Monday, January 4, 2016

Dreams of Summer: If there's a Little Colorado River, is there a Little Grand Canyon?

In the last post, I noted that there is a lot more to the Colorado Plateau than the Grand Canyon. The Canyon (it just has to be capitalized) is more than 200 miles long, but it cuts through just a part of the Colorado Plateau Province, a vast region encompassing 130,000 square miles (337,000 sq km), and containing 27 national parks and monuments. The Grand Canyon is a starting point, a jumping-off place so to speak, for learning the complex geological story of the American West. Our field studies course would eventually include five states beyond California.

As we left Grand Canyon National Park, we followed Highway 64 east onto Navajo Reservation lands near Cameron. The geographic region is known as the Navajo Section, and is generally lower than the high plateau that contains the Grand Canyon. For the most part the section contains flat barren badlands, although parts are very colorful (this area is sometimes called the Painted Desert). There is an exception to the flatness, where the Little Colorado River approaches the Grand Canyon. That was our next stop.

The Little Colorado River is by watershed area one of the most important tributaries of the Colorado River, but the area it drains is so arid that the river contributes little overall to the discharge of the main river. The smaller river is actually dry along most sections for most of the year. The exceptions are during the spring runoff, and during the summer monsoons. Flash floods on the small river can be monstrous. Our local river back home, the Tuolumne, is considered a fair-sized river (by California standards). It reaches flood stage at a discharge of 9,000 cubic feet per second (cfs). The highest flow ever recorded on the Tuolumne was around 70,000 cfs. During a flood in 1923, the Little Colorado River recorded 120,000 cubic feet per second!

So, as I asked in the title, if there is a Little Colorado River, is there a little Grand Canyon? In a manner of speaking, the answer is certainly yes. The lower part of the Little Colorado where it approaches the main river is a stupendous gorge 3,000 feet deep. If the Grand Canyon didn't exist, the canyon of the Little Colorado River would probably be a national park all its own. That said, the gorge of the Little Colorado River wouldn't exist without the Grand Canyon nearby. It was the rapid downcutting of the Grand Canyon that caused the gradient of the Little Colorado River to increase and carve downwards. The nature of the river canyon tells us it once flowed over a relatively flat floodplain. The evidence lies in the presence of entrenched river meanders.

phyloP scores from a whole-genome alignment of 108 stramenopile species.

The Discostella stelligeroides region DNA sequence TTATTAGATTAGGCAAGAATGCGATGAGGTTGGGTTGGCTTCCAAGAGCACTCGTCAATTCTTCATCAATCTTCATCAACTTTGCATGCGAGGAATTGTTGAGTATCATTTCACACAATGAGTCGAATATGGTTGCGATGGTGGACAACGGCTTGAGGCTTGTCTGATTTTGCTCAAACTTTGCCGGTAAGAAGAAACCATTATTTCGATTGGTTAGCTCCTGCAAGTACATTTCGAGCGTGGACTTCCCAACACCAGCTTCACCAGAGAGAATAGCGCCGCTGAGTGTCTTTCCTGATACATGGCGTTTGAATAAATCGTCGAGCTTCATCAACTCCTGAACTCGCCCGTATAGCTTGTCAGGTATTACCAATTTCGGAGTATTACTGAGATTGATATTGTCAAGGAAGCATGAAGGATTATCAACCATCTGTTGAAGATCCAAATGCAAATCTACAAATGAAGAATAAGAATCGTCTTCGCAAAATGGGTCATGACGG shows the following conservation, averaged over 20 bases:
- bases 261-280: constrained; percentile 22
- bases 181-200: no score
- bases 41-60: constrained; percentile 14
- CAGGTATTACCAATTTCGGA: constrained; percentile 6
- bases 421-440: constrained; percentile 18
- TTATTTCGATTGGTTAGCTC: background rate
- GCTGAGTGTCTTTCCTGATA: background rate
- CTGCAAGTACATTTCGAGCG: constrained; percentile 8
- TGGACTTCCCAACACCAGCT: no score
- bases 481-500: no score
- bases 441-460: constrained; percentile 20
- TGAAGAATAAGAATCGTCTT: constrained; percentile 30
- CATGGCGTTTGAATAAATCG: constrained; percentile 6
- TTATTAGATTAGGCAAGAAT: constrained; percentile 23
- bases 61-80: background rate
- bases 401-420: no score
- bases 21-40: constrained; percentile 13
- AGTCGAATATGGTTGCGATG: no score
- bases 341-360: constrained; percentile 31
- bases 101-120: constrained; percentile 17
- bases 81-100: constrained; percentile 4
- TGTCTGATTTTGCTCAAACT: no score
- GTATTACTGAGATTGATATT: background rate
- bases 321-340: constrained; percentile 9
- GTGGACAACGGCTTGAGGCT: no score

Goosenecks of the San Juan River in southern Utah
Meanders are the characteristic loops and bends of a river flowing over a relatively flat surface. They are very common on rivers like the Mississippi. If the land rises, the river speeds up and starts to erode the channel downward while maintaining the shape of the meander. Eventually the river erodes a deep canyon that has intricate loops. The lower reaches of the Little Colorado has a lot of them. The San Juan River in southern Utah has also done the same thing, and a spot called the Goosenecks provides a bird's-eye view. I've included a shot of the Goosenecks above.
A distant view of the canyon of the Little Colorado River from Highway 64
If the Grand Canyon is awesome by virtual of distance and open space (a yawning chasm a mile deep and 10-15 miles wide), the canyon of the Little Colorado River is awesome by intimacy, in an odd way. The canyon where we visited had vertical walls a thousand feet (~300 meters) high, but was almost narrow enough to fling a pebble across (it least it looks that way). When you stand at certain points, you are looking straight down on the the river, as can be seen in the picture below. There aren't a lot of places where one can do this sort of thing.
It had been years since I had seen water flowing in the Little Colorado River, but last summer was remarkable in terms of the monsoons. They began early and produced a number of flash floods throughout the region. When we arrived, the river was flowing, although the term "river" barely applied to the viscous mixture of mud and silt in the canyon below.
Mouth of the Little Colorado River in Grand Canyon

The mud certainly influences the Colorado River. The Little Colorado River may not provide prodigious amounts of water to the system, but it is one of only two major sources of sediment to the river now that Glen Canyon Dam prevents mud from flowing downstream of the reservoir. When we rafted to the mouth of the Little Colorado in 2013, the main river was almost clear, but silt was pouring from the tributary. For a short distance, the river was bi-colored, but within a mile or so the water and silt were thoroughly mixed and remained that way for the remainder of our trip, another nine days!
Two rivers in one, the green Colorado, and the brown Little Colorado

The Little Colorado River is a fascinating part of the plateau country. It gets lost in the broader scenery at times, but is well worth the bit of effort to explore a few of its secrets.
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